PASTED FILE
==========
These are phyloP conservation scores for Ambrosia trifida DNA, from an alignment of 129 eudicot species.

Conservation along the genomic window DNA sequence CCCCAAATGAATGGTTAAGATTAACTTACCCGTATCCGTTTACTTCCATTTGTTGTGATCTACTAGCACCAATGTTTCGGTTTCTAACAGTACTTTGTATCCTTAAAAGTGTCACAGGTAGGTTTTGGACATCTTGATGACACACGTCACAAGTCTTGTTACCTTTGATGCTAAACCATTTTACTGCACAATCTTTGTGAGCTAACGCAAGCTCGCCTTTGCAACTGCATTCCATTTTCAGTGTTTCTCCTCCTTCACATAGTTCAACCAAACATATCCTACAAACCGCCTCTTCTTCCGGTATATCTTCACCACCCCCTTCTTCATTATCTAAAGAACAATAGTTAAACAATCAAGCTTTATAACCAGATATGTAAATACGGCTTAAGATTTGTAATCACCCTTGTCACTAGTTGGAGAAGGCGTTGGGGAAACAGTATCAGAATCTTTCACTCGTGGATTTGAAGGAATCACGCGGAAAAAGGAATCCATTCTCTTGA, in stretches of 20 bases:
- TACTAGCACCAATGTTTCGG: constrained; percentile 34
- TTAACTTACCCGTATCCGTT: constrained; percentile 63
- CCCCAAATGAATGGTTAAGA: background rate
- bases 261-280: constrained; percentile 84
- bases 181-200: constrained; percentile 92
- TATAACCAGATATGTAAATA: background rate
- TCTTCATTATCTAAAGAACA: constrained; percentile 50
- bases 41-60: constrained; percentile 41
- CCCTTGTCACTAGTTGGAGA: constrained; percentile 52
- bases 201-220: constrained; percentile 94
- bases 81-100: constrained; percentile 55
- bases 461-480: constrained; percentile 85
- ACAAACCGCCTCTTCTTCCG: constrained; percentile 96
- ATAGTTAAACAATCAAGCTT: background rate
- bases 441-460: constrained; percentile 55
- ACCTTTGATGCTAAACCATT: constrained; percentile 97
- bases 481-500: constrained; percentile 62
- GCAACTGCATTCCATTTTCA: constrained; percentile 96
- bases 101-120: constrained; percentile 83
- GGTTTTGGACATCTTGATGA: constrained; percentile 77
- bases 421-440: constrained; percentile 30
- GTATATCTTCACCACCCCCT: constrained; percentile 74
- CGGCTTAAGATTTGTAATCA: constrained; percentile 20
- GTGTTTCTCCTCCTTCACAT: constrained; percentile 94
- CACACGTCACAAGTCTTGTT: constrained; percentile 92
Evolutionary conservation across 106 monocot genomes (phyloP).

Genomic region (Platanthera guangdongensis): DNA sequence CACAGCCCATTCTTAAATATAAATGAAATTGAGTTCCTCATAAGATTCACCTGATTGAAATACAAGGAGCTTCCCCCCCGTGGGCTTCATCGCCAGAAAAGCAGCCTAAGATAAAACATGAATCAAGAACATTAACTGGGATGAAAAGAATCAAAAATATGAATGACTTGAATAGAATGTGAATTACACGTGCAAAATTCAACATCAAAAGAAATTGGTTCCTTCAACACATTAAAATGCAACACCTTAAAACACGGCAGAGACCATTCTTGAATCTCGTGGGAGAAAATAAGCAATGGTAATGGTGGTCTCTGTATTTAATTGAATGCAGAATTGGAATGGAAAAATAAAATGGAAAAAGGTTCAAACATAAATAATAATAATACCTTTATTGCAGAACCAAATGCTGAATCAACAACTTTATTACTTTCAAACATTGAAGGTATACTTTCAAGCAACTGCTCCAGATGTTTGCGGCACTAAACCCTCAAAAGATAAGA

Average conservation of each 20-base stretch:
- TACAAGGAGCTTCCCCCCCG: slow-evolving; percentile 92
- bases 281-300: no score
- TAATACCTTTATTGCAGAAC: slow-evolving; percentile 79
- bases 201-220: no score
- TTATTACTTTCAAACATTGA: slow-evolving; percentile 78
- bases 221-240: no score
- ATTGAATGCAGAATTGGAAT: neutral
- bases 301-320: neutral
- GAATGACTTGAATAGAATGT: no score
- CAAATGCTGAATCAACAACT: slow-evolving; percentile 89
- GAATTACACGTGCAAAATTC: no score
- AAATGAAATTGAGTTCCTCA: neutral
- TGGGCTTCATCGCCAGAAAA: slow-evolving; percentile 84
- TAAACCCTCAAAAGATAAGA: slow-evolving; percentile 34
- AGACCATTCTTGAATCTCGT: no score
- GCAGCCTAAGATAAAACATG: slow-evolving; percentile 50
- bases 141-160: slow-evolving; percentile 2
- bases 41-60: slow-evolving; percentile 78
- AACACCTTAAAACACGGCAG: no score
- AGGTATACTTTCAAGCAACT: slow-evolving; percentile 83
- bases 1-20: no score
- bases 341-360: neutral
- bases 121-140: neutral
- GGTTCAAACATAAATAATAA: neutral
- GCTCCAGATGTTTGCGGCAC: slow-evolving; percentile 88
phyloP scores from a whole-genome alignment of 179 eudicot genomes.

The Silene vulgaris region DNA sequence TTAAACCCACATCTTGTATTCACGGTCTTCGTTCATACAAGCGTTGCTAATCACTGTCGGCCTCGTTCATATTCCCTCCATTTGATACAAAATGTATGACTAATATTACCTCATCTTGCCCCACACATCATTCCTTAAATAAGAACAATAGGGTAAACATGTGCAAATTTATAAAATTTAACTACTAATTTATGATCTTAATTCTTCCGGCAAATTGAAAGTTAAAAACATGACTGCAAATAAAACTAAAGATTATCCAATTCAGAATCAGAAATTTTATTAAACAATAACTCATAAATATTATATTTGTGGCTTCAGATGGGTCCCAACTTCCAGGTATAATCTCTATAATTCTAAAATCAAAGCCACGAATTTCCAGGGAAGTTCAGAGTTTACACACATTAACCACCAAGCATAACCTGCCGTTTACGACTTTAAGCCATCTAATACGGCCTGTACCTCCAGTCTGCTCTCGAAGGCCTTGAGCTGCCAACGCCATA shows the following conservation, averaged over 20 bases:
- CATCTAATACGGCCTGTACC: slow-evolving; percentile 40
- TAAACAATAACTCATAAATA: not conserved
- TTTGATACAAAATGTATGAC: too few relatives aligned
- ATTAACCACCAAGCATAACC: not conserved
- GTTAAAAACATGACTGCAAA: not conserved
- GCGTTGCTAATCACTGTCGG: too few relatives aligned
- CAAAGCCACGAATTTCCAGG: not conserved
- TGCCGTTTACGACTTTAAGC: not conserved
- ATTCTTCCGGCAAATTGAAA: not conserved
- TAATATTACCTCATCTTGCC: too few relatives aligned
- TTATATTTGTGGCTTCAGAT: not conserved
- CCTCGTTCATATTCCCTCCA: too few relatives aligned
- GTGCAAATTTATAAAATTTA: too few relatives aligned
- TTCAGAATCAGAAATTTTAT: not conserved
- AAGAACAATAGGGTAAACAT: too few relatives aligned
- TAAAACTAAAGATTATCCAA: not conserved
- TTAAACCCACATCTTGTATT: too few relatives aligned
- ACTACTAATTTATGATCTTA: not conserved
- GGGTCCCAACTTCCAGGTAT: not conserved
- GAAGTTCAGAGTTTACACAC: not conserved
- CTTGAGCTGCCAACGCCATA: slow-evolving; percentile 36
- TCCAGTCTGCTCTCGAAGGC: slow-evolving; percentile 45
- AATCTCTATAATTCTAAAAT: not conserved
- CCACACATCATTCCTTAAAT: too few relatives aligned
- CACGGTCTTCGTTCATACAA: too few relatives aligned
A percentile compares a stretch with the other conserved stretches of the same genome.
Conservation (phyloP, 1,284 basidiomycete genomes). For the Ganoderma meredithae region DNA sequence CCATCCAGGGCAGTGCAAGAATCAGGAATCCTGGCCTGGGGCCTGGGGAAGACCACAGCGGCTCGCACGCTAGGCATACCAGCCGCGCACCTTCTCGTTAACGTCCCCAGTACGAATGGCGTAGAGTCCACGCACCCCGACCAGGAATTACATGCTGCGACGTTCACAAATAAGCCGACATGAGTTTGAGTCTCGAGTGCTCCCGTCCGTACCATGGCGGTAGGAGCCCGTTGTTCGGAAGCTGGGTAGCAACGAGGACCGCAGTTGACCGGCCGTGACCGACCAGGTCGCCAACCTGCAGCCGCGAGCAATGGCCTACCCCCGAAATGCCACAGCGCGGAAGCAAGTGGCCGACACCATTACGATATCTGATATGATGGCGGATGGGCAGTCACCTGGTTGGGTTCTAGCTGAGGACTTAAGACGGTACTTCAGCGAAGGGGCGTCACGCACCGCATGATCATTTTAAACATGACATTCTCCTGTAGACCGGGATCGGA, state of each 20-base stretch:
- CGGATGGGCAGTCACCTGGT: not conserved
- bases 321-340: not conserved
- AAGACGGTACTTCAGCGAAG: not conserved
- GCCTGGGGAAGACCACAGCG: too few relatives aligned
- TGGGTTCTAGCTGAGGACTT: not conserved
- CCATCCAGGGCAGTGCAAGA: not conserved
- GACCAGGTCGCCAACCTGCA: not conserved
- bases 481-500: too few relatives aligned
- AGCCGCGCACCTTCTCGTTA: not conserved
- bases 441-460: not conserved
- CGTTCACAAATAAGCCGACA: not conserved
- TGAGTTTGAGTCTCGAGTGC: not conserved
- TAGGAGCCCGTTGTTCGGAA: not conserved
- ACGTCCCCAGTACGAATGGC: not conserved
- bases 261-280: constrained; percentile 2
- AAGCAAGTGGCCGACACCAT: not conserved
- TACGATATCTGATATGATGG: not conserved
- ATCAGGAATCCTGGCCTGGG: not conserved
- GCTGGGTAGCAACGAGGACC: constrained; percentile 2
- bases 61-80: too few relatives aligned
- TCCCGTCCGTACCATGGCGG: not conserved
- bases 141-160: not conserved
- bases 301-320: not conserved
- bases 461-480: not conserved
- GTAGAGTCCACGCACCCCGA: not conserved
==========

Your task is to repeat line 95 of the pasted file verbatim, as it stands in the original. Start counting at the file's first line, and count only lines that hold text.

- CGTTCACAAATAAGCCGACA: not conserved